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How to Soundproof Rooms, Windows, and Doors

Decorate for Insulation Value, Use Draft Blockers, More

© 2016 by Kelly Smith; all rights reserved; content may not be copied, rewritten, or republished without written permission.

A twin under door draft stopper

Early morning garbage trucks, car stereos serving up steroid bass beats, or the annoying squealing kids next door, right? For almost apartment dwellers, never ending and undeserved noise is a fact of life. *sigh*

But there is good news to be had; you can bring back the quiet inside your residence. Really, it is doable to drown out and perhaps even silence pesky intrusions. It doesn’t matter whether you own or rent your space and it can be done on a budget.

Read on for the best ways to soundproof doors, rooms, and windows, without extensive and expensive remodeling.

  1. Decorate for Insulation Value.

    If you find yourself in the group of people that believe “less is more” then you are probably missing a potent weapon in your sound reduction arsenal.

    You might recall that hard surfaces reflect sounds and not only amplifies the racket but they also prolongs it. These surfaces include ceilings, floors, and walls, just to name a few. This is true in both empty and lightly furnished areas.

    Consider that padded furniture that is strategically placed softens the noise created as it enters your space and then minimizes its reflection. Tile, hardwood, and laminate floors also are notorious for creating echoes. Some well-placed rugs will take care of that.

    When walls are an issue, some things you might consider to muffle the sound are paintings, book cases, and tapestries.

  2. When Your Front Door is an Issue.

    Although your front door provides protection for you and your family, it can be the transmitter of external sound. When a solid or hollow core door transmits sound, it can benefit from a narrow wall hanging.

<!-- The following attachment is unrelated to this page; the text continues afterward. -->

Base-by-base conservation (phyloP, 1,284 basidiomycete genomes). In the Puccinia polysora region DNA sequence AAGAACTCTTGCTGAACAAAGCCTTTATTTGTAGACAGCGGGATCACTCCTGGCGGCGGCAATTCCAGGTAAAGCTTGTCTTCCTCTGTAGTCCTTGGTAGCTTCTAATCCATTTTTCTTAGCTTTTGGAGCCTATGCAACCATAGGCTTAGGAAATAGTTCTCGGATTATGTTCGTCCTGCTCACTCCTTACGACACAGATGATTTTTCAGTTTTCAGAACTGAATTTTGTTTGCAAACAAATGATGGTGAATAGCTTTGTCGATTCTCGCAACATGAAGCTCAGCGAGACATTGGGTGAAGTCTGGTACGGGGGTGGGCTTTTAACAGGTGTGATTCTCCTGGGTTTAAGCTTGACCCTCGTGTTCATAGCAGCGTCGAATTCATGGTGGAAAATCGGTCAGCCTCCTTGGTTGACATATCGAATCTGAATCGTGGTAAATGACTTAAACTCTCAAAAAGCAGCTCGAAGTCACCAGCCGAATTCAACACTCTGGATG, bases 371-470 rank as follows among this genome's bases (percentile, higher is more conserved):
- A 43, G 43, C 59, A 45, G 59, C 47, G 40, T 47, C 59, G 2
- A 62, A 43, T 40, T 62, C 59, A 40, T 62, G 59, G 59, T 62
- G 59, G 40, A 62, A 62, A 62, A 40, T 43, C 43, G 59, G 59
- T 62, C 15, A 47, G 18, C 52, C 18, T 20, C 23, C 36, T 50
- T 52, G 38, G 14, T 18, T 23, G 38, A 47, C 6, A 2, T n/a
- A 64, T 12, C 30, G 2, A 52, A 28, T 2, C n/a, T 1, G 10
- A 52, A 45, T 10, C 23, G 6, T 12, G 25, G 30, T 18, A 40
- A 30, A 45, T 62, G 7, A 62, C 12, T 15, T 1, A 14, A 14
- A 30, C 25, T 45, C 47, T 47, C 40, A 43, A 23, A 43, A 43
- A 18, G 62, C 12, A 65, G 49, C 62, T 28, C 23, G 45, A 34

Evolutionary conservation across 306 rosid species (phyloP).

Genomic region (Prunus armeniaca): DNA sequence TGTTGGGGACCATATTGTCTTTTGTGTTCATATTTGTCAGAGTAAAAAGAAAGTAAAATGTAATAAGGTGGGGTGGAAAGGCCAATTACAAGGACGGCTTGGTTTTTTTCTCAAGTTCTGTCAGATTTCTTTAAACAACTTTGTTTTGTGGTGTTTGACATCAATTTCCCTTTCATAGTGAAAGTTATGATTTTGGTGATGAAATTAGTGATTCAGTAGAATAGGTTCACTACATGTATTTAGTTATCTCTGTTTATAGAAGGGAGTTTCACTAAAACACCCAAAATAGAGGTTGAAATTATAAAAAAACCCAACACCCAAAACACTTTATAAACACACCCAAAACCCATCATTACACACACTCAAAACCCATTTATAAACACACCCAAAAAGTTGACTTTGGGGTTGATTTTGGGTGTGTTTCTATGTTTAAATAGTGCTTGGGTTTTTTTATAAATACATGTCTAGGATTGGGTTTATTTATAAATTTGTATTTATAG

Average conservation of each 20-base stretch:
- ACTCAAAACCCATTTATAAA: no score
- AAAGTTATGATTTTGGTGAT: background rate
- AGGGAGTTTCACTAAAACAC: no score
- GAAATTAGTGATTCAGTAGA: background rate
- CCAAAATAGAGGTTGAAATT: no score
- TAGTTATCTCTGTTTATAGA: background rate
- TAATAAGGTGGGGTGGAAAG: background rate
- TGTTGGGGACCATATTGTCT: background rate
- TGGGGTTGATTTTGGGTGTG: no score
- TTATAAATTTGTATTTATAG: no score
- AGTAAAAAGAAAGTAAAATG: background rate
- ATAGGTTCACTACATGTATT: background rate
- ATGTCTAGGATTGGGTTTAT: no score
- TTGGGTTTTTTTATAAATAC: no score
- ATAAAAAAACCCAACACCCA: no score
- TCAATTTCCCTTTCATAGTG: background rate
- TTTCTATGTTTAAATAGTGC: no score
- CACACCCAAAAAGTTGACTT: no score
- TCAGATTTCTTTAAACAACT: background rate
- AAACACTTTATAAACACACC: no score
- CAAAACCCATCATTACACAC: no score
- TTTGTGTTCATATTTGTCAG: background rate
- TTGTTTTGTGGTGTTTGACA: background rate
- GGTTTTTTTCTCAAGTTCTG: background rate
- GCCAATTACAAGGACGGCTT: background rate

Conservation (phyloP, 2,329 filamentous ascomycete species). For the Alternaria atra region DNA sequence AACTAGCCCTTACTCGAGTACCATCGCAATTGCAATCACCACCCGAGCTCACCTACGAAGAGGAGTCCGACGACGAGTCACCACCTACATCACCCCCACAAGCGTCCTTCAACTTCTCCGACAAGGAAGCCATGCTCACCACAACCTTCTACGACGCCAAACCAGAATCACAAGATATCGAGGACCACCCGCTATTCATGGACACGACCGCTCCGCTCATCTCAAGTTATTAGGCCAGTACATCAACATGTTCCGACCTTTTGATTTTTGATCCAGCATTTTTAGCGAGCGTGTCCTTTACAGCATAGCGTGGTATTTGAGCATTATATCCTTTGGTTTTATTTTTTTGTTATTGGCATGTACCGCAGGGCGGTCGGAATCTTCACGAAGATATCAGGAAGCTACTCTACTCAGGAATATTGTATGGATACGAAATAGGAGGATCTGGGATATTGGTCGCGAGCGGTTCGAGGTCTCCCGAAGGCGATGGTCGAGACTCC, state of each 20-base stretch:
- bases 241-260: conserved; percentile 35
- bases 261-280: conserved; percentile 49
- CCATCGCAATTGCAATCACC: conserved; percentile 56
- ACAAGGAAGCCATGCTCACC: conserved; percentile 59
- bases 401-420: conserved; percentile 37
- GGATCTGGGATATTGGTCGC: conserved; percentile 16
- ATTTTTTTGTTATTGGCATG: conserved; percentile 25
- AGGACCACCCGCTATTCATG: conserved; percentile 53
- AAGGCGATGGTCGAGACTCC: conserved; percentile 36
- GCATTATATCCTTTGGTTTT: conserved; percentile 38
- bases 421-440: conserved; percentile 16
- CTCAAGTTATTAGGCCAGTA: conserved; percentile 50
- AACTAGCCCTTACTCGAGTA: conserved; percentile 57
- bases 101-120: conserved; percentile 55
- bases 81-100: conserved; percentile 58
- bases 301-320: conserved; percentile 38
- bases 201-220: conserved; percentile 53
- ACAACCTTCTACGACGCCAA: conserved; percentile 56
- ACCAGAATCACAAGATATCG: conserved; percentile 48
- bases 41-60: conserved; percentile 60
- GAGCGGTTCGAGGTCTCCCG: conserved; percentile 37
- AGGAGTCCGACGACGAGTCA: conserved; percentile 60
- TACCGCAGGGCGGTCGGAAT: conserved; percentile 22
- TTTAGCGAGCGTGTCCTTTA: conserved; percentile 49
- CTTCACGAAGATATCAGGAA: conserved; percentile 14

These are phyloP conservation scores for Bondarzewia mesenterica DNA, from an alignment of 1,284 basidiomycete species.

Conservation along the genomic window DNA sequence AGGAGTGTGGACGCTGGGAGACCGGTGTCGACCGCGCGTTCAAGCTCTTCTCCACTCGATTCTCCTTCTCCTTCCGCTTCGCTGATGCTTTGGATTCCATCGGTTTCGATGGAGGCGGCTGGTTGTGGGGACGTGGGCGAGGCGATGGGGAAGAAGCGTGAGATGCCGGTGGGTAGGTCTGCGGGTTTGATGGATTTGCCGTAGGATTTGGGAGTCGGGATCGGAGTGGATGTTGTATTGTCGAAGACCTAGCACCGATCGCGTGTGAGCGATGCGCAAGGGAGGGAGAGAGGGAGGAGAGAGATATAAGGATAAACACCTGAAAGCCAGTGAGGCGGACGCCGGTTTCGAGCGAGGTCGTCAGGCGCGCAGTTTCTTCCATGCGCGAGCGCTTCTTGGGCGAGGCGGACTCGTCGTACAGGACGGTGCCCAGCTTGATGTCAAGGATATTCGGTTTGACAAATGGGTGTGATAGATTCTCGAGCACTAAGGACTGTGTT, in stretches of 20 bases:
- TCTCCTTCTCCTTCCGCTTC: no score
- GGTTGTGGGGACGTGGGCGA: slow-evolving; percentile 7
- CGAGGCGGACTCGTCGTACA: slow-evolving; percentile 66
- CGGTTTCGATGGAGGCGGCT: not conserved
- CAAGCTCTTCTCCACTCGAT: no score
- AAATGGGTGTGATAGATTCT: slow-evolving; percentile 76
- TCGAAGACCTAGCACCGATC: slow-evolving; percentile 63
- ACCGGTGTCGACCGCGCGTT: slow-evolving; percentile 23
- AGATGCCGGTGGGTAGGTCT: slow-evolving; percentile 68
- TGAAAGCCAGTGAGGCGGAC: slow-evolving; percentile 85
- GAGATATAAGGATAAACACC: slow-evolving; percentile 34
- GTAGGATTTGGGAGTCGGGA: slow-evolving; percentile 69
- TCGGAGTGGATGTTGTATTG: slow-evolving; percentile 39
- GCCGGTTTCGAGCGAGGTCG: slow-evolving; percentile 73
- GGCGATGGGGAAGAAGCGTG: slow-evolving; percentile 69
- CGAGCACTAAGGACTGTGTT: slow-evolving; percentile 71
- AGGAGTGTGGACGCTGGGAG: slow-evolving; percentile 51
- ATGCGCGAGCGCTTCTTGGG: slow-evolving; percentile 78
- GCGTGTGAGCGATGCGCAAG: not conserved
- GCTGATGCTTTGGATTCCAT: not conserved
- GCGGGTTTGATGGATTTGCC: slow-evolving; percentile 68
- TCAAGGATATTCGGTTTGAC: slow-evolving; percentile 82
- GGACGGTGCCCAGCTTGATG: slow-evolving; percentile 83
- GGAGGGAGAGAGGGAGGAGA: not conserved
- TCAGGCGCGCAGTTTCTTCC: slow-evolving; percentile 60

Is the bottom of your door more than 3/16s of an inch off the floor? Try installing a sound proofing bottom edge door sweep. While you are at it, consider adding or replacing your top and side weatherstripping.

    Not all noise comes from outdoors; interior doors can allow sound from adjoining rooms to enter your home office, for example. In this case you might want to try a twin under door draft stopper. It will stop noise transmission while allowing the door to swing unfettered.

    For both interior and exterior doors, acoustic fabric panels are available. They are used mostly in commercial settings but do a great job in homes and apartments as well.
  3. Soundproofing Your Windows.

    You can custom order matching acoustic fabric panels for your windows as well. For something a bit more transparent, install acoustic-grade window inserts. These are framed panels of acrylic or glass. Budget ones can block up to 75% of while higher-end ones can block up to 95% noise.

These are just a few ideas to get you moving towards a calmer, more tranquil home. Do you have some tried-and-true suggestions for soundproofing rooms, windows, and doors? Share them with other readers in the comment section below.

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